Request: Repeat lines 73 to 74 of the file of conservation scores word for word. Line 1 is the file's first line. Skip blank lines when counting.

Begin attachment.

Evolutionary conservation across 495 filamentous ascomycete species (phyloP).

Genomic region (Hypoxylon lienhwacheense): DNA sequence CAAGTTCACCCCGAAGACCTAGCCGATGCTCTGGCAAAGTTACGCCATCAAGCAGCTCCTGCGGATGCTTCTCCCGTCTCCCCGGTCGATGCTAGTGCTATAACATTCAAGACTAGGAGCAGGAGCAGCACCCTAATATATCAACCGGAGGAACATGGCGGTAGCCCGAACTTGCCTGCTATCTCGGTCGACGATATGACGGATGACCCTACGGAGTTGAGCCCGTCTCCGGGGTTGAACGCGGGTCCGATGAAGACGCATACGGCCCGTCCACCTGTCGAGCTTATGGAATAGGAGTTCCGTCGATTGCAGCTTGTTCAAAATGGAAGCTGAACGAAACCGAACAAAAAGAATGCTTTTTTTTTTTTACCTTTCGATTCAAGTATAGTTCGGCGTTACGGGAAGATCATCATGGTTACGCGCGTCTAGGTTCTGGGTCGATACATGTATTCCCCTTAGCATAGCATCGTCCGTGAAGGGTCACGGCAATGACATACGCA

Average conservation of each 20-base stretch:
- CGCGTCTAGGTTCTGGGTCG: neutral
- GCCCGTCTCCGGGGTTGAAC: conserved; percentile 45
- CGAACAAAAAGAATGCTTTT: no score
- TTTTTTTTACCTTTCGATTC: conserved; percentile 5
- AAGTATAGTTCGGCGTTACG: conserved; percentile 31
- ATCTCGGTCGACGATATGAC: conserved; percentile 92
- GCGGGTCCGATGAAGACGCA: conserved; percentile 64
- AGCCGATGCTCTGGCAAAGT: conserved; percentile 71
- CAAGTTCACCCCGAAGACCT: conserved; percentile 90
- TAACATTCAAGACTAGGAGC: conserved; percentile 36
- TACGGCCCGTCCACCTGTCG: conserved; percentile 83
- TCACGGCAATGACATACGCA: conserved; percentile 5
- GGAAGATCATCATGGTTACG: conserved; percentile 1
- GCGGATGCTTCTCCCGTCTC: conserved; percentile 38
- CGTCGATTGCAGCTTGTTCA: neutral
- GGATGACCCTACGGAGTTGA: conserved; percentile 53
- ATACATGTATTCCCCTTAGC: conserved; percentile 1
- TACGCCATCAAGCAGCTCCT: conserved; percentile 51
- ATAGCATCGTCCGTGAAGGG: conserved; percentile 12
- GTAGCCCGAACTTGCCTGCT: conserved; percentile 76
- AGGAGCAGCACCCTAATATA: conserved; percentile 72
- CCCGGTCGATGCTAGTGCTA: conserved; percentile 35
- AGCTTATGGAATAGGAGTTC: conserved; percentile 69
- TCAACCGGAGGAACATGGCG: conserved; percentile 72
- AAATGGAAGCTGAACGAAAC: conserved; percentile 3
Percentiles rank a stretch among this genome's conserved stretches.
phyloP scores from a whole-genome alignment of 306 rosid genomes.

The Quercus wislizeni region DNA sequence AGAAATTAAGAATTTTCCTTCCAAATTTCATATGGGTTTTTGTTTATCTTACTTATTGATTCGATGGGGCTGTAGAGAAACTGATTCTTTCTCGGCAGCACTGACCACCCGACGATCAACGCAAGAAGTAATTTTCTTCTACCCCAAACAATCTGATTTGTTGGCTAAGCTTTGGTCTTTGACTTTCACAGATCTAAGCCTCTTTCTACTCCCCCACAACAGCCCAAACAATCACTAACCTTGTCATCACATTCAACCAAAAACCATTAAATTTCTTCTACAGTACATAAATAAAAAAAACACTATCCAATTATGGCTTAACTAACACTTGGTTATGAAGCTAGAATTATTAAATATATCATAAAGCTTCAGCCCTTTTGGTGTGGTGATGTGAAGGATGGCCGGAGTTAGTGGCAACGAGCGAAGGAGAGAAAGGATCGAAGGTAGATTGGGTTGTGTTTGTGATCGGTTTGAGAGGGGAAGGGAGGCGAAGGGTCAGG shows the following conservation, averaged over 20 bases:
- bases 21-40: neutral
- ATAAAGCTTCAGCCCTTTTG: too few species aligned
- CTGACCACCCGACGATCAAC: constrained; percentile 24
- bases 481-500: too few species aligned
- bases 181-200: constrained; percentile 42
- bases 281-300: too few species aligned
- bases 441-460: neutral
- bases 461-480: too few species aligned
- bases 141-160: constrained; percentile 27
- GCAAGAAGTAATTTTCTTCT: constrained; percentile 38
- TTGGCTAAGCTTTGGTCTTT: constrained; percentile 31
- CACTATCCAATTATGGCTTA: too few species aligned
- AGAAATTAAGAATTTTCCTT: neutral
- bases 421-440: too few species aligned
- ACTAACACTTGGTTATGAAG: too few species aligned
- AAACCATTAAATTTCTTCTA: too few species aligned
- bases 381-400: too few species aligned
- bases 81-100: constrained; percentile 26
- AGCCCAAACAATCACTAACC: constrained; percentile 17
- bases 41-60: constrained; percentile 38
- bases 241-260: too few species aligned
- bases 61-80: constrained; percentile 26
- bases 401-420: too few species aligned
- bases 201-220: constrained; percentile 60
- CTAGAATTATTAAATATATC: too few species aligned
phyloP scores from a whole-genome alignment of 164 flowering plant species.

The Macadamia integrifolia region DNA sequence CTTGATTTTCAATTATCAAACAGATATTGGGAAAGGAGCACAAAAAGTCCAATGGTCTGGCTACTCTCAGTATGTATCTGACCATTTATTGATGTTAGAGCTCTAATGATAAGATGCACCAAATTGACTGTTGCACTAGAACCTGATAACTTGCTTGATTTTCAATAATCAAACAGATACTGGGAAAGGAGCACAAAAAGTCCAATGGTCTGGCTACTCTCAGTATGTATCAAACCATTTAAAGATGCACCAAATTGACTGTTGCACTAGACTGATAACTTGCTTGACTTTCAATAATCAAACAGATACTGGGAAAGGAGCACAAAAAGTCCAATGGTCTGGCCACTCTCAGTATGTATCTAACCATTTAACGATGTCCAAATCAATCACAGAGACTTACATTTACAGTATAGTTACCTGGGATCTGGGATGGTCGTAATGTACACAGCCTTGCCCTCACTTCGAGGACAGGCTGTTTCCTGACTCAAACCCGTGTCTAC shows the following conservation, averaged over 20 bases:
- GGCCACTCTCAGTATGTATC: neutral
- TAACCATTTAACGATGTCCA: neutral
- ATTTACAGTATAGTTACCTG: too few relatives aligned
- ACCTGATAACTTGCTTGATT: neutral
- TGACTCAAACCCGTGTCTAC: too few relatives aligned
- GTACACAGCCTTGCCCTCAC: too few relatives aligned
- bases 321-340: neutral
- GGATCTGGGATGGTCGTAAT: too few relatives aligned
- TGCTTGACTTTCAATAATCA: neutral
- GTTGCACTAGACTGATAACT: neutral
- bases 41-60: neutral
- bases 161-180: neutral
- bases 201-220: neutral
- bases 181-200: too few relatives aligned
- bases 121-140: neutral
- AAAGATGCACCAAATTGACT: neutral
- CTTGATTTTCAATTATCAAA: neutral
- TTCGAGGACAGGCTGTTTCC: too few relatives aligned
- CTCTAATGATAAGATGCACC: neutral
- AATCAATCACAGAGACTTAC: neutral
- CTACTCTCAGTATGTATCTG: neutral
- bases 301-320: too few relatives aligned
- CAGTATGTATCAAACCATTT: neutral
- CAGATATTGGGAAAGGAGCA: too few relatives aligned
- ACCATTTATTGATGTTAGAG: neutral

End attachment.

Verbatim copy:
- bases 121-140: neutral
- AAAGATGCACCAAATTGACT: neutral